By the way, Prince's Paisley Park studios in Chanhassen is now available for tours.
If you happen to be in town before or around Labor Day Weekend, there's the Minnesota State Fair in St. Paul. The fairgrounds is also home to some big car shows, too! Remember to save the diet after your day at the State Fair – and get as many things on a stick you can eat!
Lastly, our professional sports teams are worth watching. We have the Minnesota Vikings (NFL) at U.S. Bank Stadium, the Twins (MLB) at Target Field, the Wild (NHL) at the Xcel Energy Center, the Timberwolves (NBA) and Lynx (WNBA) at Target Center, and Minnesota United FC (MLS) at TCF Bank Stadium. There is also the St. Paul Saints of the independent American Association at CHS Field. Of course, there's the University of Minnesota (Twin Cities campus, in case you're wondering) and their regimen of NCAA Division I sports.
There's plenty to see and do – including architecture, the parkway system(s), and going to downtown Minneapolis and getting lost in the Skyway. Take some time and do something non-touristy, like explore Uptown Minneapolis or St. Paul's Lowertown by foot and Metro Transit bus/light rail.
WHERE TO EAT? Our restaurant scene has been the focal point of our metro area in the last several years. The reason above all is Andrew Zimmern – our local celebrity chef. Though we may think that what he says is the gospel truth about the food scene, I would beg to disagree. That is why I go to Lavender Magazine's Joy Summers and KARE11's Pat Evans for deeper context on dining locales and the hot spots around town.
However, a true V&R reader knows to go out to Tonka Bay, near Excelsior and Lake Minnetonka, to get the true flavor of this website. We're talking Joey Nova's. This is a pizza joint that does pasta, sandwiches, and so forth to extraordinary results. You order at the counter, the food is delivered to your table, and you enjoy your meal. You might get Gary or Anna to come up to your table and greet you. That’s how we do it in the V&R Universe.
But, if you must elevate your dining experience, do so by finding great places anywhere in the Twin Cities. The first rule of thumb is to avoid national chains and restaurant brands. Which means you have to find local spots that offer superb food and service within your budget. When you do – stay away from touristy restaurants! You will know which ones they are.
WHERE TO SHOP? Before anyone pipes up and say "Mall of America," let's talk for a moment. We have other malls and retail outlet centers within and beyond the Twin Cities. We also have touristy retail shops that cater to tourists. So…where do you shop?
If you find a great local store that offers great value in the things you want – go for it! There are a few places to go but finding them will be a chore. Search engines are your friend.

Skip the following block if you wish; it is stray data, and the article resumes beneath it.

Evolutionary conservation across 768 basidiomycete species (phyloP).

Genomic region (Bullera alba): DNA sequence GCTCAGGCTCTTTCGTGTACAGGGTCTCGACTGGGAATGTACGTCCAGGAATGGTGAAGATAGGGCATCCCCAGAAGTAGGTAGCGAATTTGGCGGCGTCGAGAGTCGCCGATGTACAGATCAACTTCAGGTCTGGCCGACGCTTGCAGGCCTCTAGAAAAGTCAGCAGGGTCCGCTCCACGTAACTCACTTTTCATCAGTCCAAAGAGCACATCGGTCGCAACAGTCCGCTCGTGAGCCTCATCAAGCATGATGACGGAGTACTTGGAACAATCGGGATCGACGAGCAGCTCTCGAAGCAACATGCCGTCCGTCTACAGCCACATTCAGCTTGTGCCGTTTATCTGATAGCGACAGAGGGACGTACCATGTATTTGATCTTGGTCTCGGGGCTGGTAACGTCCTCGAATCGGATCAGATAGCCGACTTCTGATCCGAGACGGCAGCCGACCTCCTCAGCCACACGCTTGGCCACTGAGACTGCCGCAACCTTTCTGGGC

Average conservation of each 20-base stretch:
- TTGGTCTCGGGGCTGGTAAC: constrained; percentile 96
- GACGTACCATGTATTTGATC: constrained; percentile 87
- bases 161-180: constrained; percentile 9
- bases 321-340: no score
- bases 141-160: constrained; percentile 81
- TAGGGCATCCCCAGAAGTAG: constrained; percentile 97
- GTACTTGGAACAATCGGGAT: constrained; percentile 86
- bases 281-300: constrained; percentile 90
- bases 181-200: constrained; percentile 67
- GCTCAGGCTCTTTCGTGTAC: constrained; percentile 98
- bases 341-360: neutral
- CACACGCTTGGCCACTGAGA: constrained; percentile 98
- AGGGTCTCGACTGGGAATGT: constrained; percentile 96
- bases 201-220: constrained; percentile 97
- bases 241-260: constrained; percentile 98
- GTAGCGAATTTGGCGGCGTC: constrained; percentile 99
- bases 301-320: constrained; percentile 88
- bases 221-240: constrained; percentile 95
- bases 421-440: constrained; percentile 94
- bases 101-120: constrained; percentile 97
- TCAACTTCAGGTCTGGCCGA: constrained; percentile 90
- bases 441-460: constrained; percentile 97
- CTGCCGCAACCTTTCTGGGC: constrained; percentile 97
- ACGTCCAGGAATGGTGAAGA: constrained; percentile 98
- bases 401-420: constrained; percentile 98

Keep in mind that Target and Best Buy are based here in the Twin Cities. The local locations are under a microscope by their corporate minders to perform accordingly. They are also testing locations for national campaigns and product lines for their respective headquarters. You may also find "store concepts" that you may not see back home – like smaller Targets in select locations, such as near the University of Minnesota’s main campus, Highland Park in St. Paul, and in Uptown Minneapolis.
Here is one tip for the thrifty shopper: the state of Minnesota does not charge sales tax on clothing.
However, you can still shop at MOA. Remember, no sales tax on clothing!
GETTING AROUND: If you're staying in either downtown, Metro Transit has you covered. There's also a Skyway system in St. Paul that connects Lowertown with the Xcel Energy Center. In the suburbs, a rental car would suffice. We also have Zipcar, HourCar, Lyft, Uber, and taxicabs. For bicycling, the Twin Cities has been named one of the prime locations to do. You can rent one from Nice Ride at any of their 200-plus stations across the Cities.
If you have to drive, we have a lot of construction across the Twin Cities right now. Some of it is right outside my door…and down the block. Construction zones do change and traffic can be impacted. One thing I ask everyone visiting the Twin Cities is this: be patient!
Our airport is fine, but it is also going through plenty of construction at Terminal 1. If you fly Southwest, JetBlue, Sun Country, Icelandic, or Condor – Terminal 2 is a breeze getting in and out. You walk to the light rail and there are rental cars, shuttle vans, taxicabs, and app-based transport available there. Terminal 1 is for all other airlines flying in and out of MSP, including its largest carrier – Delta.
We also get Amtrak service at St. Paul's Union Station. It is a vast, classic building that should be better utilized with more services, Though, you can get intercity and local buses, Metro Transit’s light rail, and the two Amtrak Empire Builder trains per day.
There you have it – my city. V&R's center of operations. The Twin Cities – where it gets really cold in the winters and the mosquitoes take over in the summer. Plus, construction. You’ll love it here!
No, seriously, this is a no better time to visit us in the Twin Cities. The Super Bowl is over. The NCAA Division I Men's Basketball Championships – er, the Final Four – is not until next April. Plenty of time to get your Twin Cities trip in!